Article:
In “The Rebirth of Social Darwinism” (Huffington Post, December 1, 2011), California, Berkeley political economist Robert Reich pronounced Republican presidential candidates not conservatives, but “regressives.” “The America they seek is the one we had in the Gilded Age” when “social Darwinism offered a moral justification for the wild inequities and social cruelties of the late nineteenth century.” “Government should do little or nothing to help those in need because that would interfere with natural selection,” of which “millionaires are the product.” Let’s examine the roots and history of such criticism.
American high school history textbooks have long propagated the idea that the late nineteenth century was one of capitalist “social Darwinism”: laissez-faire individualism and economic competition leading to the “survival of the fittest” and unacceptable natural inequality. The textbook used by my granddaughter in 2008, United States History: In the Course of Human Events (1997), claims that “one after another, intellectuals revolted against” and “would free people from the constraints of social Darwinism,” citing Dynamic Sociology (1883) by Frank Lester Ward.
The term “social Darwinism” refers to the deterministic philosophy of Englishman Herbert Spencer that applied, to humans and markets, Darwinian biological and evolutionary concepts of natural selection. Spencer offered his philosophical defense of individualism and laissez faire in Social Statics (1851). He coined the term “survival of the fittest” in Principles of Biology (1867), arguing that human progress resulted from the triumph of superior individuals and cultures over their inferior competitors; poverty was evidence of inferiority. Anything that interfered with the self-improvement of superior individuals or markets was to be resisted. What came to be called “social Darwinism” was used to argue for unrestrained economic competition and against aid to the unfit poor. The state was not to hinder the strong or assist the weak, interceding only to protect individual freedom and rights. The theory was used wrongly by others to justify racist and imperialistic policies in Europe and America.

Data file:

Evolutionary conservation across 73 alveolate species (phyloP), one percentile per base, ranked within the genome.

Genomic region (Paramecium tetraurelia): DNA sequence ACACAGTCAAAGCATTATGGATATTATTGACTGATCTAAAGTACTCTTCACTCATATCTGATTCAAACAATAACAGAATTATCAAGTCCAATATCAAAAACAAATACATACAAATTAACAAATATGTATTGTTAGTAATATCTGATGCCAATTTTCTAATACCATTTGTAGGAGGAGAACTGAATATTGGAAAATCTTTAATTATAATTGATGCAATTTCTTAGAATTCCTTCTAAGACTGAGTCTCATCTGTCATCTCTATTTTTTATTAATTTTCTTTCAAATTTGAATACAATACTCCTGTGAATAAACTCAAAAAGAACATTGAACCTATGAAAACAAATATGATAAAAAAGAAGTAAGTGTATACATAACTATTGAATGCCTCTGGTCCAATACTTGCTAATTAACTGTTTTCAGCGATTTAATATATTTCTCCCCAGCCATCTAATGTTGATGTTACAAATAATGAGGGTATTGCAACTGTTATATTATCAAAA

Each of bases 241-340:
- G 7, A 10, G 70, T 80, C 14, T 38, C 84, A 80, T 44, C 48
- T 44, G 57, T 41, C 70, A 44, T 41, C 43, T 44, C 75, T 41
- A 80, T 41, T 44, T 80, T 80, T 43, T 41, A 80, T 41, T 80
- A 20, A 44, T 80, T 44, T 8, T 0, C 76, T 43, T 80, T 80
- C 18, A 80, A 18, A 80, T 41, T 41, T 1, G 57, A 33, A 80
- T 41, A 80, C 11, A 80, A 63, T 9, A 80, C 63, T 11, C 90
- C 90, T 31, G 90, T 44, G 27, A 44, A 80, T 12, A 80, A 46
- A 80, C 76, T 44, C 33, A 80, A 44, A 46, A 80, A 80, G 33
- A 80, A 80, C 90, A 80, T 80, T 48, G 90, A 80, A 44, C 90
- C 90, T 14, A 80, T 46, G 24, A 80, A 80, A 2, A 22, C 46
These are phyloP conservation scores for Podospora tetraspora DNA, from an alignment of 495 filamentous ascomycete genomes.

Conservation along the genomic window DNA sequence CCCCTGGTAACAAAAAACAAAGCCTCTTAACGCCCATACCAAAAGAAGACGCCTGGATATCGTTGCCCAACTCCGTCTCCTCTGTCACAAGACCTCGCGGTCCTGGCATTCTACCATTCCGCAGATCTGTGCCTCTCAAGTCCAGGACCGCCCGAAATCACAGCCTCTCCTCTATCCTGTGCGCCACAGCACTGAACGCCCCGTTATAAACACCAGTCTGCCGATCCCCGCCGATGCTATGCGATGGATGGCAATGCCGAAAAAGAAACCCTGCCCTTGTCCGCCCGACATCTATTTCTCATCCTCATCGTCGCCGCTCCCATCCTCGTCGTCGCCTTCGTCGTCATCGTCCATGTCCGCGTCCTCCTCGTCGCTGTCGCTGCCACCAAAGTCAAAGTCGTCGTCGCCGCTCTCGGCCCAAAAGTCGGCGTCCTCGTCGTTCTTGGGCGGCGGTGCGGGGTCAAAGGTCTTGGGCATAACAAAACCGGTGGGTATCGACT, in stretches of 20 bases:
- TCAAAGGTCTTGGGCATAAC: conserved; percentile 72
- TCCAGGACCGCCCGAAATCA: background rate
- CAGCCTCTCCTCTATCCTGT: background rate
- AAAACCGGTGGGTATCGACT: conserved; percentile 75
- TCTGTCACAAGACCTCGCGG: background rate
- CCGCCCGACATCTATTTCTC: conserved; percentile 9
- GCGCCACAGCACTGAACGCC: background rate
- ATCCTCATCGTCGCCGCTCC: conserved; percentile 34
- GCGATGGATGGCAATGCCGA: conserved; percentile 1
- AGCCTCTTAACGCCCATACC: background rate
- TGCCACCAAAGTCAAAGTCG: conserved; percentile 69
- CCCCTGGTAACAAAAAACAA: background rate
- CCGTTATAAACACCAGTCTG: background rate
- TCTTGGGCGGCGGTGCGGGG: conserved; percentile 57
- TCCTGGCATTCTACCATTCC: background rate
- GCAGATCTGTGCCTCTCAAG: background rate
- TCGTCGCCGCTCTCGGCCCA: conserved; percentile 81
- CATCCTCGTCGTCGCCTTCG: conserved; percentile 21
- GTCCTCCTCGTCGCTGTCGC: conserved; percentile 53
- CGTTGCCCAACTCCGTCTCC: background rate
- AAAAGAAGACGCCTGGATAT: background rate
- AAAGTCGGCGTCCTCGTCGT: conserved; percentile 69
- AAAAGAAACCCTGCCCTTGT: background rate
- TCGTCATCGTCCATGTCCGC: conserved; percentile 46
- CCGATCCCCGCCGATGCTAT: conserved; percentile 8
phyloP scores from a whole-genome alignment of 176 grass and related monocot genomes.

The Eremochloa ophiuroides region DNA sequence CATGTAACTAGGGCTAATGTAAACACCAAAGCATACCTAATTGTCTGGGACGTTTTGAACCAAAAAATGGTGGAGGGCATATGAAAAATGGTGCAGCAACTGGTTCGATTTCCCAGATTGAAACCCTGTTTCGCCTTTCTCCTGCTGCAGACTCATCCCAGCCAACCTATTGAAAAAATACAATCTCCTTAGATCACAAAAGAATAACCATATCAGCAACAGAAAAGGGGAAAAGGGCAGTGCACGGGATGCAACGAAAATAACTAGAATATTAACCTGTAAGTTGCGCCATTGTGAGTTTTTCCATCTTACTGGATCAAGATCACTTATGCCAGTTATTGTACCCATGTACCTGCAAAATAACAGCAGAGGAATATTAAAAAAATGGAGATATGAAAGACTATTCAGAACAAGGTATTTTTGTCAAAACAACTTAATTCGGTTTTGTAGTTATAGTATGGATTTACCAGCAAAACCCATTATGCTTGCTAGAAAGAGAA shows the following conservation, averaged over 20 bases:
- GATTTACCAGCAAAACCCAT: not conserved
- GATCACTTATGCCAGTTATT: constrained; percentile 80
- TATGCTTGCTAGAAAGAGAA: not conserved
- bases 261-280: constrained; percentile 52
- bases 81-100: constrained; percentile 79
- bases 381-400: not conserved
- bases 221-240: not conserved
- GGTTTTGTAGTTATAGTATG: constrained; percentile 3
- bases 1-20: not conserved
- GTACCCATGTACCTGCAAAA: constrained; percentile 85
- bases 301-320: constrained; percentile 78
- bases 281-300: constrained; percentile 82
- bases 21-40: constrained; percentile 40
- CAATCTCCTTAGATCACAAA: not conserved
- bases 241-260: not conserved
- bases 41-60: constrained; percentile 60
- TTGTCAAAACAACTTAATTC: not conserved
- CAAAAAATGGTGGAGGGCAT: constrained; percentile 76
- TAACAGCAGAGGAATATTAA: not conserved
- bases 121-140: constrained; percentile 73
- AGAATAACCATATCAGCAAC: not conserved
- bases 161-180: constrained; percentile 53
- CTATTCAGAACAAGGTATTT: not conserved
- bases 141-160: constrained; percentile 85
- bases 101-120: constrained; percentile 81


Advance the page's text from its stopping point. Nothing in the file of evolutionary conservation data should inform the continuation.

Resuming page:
The modern disparaging use of the term stems from progressive historian Richard Hofstadter’s Social Darwinism in American Thought (1944), which portrays a Gilded Age in which Spencer’s applied ideology justified cut-throat competition in unrestrained capitalism and refusal of indiscriminate charity for the weak and nonworking poor that would make them dependent. But an essay by John G. West (“Darwin’s Public Policy,” in John Marini and Ken Masugi, The Progressive Revolution in Politics and Political Science, 2005) shows that later historians have demonstrated that Hofstadter magnified the views of a small number of social scientists (such as William Graham Sumner) and corporate titans (such as Andrew Carnegie) of the time in order to undermine the moral legitimacy of American capitalism and justify the expansion of limited government by progressivism to control our economy after World War II. The depiction of social Darwinism was used most widely by detractors of capitalism, such as academic reformers of the Gilded Age and Progressive Era, ironically having only limited acquaintance with the real economic world. “All the leading muckrakers sensed that there was no better way to discredit a businessman than to portray him as a renegade of the jungle.”